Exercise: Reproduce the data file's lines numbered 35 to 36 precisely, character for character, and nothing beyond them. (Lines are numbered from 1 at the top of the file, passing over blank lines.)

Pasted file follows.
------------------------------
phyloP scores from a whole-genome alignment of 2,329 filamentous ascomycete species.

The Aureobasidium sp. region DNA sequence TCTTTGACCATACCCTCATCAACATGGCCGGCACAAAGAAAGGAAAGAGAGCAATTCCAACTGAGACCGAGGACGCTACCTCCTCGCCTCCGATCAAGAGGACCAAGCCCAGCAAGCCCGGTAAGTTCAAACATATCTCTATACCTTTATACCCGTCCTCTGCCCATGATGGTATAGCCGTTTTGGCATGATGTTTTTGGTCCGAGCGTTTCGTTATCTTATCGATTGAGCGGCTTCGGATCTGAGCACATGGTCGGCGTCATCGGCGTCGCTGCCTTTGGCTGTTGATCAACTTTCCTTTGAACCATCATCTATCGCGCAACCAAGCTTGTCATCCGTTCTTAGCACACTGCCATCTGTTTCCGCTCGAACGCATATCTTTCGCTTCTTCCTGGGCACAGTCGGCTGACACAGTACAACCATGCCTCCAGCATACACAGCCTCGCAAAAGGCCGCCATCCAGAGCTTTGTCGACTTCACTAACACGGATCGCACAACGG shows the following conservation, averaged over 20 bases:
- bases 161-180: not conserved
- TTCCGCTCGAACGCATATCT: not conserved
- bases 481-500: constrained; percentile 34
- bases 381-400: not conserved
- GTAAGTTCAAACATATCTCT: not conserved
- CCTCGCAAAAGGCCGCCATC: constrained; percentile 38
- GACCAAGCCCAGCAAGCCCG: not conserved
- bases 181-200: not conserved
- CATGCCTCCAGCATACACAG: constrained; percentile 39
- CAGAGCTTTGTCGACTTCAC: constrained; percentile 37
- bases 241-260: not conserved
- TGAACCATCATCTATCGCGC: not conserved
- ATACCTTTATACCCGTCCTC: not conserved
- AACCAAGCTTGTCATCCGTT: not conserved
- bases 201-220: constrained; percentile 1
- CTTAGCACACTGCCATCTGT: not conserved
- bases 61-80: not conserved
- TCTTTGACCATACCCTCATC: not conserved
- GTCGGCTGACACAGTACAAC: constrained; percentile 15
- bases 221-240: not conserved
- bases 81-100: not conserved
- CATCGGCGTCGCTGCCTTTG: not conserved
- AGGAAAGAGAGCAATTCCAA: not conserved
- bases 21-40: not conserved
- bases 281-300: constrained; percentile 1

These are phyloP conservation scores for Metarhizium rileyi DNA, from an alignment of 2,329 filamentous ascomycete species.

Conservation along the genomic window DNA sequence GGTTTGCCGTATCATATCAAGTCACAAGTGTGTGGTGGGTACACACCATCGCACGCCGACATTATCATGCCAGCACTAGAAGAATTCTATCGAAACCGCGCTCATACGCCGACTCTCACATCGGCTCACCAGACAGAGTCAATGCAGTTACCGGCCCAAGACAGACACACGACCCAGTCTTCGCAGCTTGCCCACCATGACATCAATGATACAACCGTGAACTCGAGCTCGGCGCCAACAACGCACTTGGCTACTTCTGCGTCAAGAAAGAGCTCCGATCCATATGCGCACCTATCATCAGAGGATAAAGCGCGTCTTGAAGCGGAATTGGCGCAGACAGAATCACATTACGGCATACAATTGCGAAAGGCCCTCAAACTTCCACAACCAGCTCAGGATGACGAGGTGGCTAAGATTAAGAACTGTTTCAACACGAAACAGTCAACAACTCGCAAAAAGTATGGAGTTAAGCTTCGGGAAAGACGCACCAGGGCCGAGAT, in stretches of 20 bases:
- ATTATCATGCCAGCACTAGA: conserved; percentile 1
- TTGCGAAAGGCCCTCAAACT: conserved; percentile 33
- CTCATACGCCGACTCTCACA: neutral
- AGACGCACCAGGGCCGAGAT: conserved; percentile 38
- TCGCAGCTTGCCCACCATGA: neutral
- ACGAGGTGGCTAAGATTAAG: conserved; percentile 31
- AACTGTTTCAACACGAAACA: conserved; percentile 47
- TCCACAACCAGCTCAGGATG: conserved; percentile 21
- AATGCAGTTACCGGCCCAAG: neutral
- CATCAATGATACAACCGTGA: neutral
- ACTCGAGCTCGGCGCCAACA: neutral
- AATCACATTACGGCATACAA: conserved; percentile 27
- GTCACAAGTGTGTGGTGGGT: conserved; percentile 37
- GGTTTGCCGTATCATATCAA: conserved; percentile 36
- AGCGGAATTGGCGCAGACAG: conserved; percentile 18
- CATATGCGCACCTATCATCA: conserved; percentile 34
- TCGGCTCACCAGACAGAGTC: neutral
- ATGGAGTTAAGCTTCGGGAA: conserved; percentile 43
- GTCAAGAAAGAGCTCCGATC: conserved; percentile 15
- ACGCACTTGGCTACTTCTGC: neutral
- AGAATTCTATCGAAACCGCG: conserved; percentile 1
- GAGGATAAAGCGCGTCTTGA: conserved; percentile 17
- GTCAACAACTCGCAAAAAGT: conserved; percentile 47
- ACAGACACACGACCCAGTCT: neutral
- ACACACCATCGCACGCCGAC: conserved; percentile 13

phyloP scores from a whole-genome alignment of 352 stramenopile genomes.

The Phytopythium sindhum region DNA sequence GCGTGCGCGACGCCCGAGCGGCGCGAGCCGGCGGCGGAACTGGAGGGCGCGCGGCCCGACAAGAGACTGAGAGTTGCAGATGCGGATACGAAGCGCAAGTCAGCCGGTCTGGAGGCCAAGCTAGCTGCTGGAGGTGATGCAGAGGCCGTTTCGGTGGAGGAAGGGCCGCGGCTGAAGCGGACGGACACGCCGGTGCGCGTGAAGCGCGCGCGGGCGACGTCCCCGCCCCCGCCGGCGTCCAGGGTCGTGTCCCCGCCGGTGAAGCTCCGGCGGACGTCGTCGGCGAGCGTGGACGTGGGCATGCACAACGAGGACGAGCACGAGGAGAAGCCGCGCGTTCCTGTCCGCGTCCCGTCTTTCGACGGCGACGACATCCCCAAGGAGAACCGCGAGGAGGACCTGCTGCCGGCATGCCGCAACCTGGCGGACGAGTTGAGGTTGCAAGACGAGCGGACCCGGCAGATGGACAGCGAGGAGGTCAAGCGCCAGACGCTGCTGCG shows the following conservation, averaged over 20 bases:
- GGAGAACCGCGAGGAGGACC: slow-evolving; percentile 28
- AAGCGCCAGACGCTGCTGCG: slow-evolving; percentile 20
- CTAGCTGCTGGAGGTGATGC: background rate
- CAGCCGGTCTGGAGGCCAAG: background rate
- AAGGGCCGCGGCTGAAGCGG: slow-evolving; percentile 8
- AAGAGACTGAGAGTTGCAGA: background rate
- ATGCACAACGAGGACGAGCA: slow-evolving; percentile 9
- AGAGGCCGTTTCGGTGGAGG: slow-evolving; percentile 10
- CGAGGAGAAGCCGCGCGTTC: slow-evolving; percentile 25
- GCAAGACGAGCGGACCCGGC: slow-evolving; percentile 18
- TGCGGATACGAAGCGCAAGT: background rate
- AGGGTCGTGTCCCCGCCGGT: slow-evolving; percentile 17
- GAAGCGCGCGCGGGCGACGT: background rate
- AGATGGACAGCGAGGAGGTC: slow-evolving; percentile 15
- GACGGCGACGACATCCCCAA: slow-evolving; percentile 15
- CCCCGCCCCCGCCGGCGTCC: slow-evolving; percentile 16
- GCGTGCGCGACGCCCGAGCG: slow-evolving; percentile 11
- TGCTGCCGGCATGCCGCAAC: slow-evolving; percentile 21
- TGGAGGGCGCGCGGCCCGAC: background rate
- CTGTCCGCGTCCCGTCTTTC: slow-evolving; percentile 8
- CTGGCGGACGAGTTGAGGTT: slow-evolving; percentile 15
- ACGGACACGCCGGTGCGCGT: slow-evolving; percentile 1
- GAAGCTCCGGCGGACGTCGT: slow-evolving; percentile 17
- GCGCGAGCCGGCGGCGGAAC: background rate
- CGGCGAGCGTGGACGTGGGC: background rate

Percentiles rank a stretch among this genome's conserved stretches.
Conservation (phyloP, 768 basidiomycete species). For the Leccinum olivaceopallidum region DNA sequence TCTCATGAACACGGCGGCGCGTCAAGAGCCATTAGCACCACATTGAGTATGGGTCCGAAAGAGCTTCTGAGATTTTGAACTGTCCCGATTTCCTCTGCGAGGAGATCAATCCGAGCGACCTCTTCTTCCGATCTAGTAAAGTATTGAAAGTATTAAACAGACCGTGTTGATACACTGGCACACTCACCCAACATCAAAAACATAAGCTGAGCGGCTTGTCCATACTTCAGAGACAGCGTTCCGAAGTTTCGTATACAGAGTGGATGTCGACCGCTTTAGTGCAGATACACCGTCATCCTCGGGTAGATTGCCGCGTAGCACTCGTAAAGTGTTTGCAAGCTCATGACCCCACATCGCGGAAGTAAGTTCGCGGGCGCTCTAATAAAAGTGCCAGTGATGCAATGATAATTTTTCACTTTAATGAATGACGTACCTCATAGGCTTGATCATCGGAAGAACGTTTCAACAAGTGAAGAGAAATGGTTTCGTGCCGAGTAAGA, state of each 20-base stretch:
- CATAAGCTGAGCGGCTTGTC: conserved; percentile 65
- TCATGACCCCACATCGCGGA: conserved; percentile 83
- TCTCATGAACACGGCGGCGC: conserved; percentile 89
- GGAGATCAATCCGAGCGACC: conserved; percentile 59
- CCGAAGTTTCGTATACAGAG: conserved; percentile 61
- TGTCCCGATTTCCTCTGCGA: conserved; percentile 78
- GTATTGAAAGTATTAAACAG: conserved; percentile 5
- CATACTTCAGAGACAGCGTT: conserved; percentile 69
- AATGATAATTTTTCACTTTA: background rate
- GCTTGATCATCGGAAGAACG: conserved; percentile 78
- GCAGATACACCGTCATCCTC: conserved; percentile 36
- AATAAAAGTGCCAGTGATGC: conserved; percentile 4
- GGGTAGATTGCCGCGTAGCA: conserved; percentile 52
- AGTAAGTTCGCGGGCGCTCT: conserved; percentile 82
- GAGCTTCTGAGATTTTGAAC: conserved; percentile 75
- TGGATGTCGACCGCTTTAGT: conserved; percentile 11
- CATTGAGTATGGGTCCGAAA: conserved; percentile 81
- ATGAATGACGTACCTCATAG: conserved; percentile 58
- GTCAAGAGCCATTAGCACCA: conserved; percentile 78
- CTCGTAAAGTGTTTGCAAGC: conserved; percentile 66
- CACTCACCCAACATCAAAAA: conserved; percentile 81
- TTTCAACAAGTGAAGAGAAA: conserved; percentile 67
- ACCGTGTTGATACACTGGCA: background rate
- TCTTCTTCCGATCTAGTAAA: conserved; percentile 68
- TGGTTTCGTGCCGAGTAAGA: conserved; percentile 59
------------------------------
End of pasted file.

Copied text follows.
- ACGAGGTGGCTAAGATTAAG: conserved; percentile 31
- AACTGTTTCAACACGAAACA: conserved; percentile 47